# Creating Trust-able Unit Tests in Swift

It may come as a surprise to you, but a green-lit passing unit test is not always a sign that all is well with our software. Our apps and their corresponding unit test suites always start off clean and basic and simple.

But they don’t stay that way for long.

Cycles of code changes and additions and re-writes take place throughout the days, weeks, and months of the application development cycle. The app’s code-base and unit tests become more complex as the end-product progresses along its asymptotic approach to completion.

Unit tests are only as good as they are trust-able. As our products navigate their way through development iterations, how can we keep a handle on the trustworthiness of our unit tests? How can we be assured that they’re testing the right thing? How can we know that changing a unit test because a fundamental requirement has changed is still accurate when it lights up green? After all, we’re writing code to test our code!

Here, I explore several categories of thought that will help you think about creating trust-able unit tests.

### Test Organization

How you organize the code within a single unit test can make all the difference in understanding it when you return to it later.

Having a consistent strategy for organizing the body of a test function will save you time and effort in trying to understand what’s happening. Keeping things consistent across a team of developers will make everyone more productive as well.

Two of the most common organizational structures for unit tests are the “Arrange-Act-Assert (AAA)” and the “Given-When-Then” structures:

 1func testAppFeatureBehavior() {
2    // Arrange
3    let sut = SystemUnderTest()
4    // configure properties as necessary to prepare the system for the next step
5
6    // Act
7    sut.functionProducingObservableBehavior()
8
9    // Assert
10    XCTAssert(...expectations are met...)
11}

A similar pattern is the “Given-When-Then” structure:

 1func testAppFeatureBehavior() {
2    // Given
3    let sut = SystemUnderTest()
4    // configure properties as necessary to prepare the system for the next step
5
6    // When
7    sut.functionProducingObservableBehavior()
8
9    // Then
10    XCTAssert(...expectations are met...)
11}

They’re exactly the same structures with different descriptive comments outlining the three phases of the test.

The outline itself can help you look at the test and verify its trustworthiness as it pertains to its logical, clear order and organization.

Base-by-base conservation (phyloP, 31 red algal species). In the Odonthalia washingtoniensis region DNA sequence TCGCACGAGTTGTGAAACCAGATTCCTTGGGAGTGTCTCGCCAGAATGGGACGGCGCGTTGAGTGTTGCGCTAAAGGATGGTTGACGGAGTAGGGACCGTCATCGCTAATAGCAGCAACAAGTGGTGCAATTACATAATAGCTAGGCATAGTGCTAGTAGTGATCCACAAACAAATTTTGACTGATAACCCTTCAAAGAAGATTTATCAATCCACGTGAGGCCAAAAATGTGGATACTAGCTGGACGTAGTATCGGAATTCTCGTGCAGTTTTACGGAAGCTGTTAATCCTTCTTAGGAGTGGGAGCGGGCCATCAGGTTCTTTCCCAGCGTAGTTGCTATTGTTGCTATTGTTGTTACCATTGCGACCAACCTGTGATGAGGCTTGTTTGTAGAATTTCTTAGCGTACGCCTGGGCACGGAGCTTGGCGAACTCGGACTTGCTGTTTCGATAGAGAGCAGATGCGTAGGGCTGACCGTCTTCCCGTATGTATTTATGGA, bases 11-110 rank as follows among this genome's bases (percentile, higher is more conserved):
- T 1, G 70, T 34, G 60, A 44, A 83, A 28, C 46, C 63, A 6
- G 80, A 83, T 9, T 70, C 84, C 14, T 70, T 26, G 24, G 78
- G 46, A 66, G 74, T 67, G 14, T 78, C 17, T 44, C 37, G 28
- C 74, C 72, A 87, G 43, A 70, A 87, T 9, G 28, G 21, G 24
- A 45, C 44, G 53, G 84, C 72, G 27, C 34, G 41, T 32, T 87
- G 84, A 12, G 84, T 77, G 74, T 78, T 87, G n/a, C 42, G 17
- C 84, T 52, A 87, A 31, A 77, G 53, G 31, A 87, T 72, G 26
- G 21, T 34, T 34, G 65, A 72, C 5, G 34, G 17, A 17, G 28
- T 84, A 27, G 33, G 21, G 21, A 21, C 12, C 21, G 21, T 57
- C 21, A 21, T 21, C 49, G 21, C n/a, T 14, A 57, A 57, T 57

### Test Length

Another contributor to the trustworthiness of a given unit test is the number of lines of code it has.

It’s been said that a 100% guaranteed bug-free line of code is the line of code that was never written in the first place!

It makes sense that if we can keep our unit tests short and to the point, there will be a smaller chance for error than if the test body is extremely long.

Small (<20ish lines of code) tests are more-trusted than large tests.

20 lines of code is sort of arbitrary, but can help alert you to when you might need to re-look at the test and apply DRY (Don’t Repeat Yourself) principles. Large test bodies may be a sign that there’s a possible opportunity to factor out common, repeated test code.

Extracting out larger portions of code into smaller named functions may also help with the clarity of your unit test code, leading you to say with greater confidence, “I trust that this test is correct”.

### Test Complexity

Unit tests should be as simple as possible. Reducing the complexity of a unit test results in clarity.

Make sure there’s a clear path through the test case.

Avoid branching logic (if-else statements) or looping constructs in your tests if at all possible. If you find the need to test two code paths of your system under test, write two tests for that, rather than applying if-else logic inside of a single unit test.

If you’re using analytics, such as cyclomatic complexity, absolutely make sure your unit tests have as low of a cyclomatic complexity as possible.

### Test Semantics

Applying simple clean coding practices to your unit tests can also go a long way in terms of being able to trust your tests.

Use descriptive and meaningful phrases (DAMP) in your test names and variables. Be sure to update them as the semantics of your system under test change. This will provide a consistency and accuracy to the names of things that will lead to a greater confidence that your tests are giving you an accurate picture of the health of your system.

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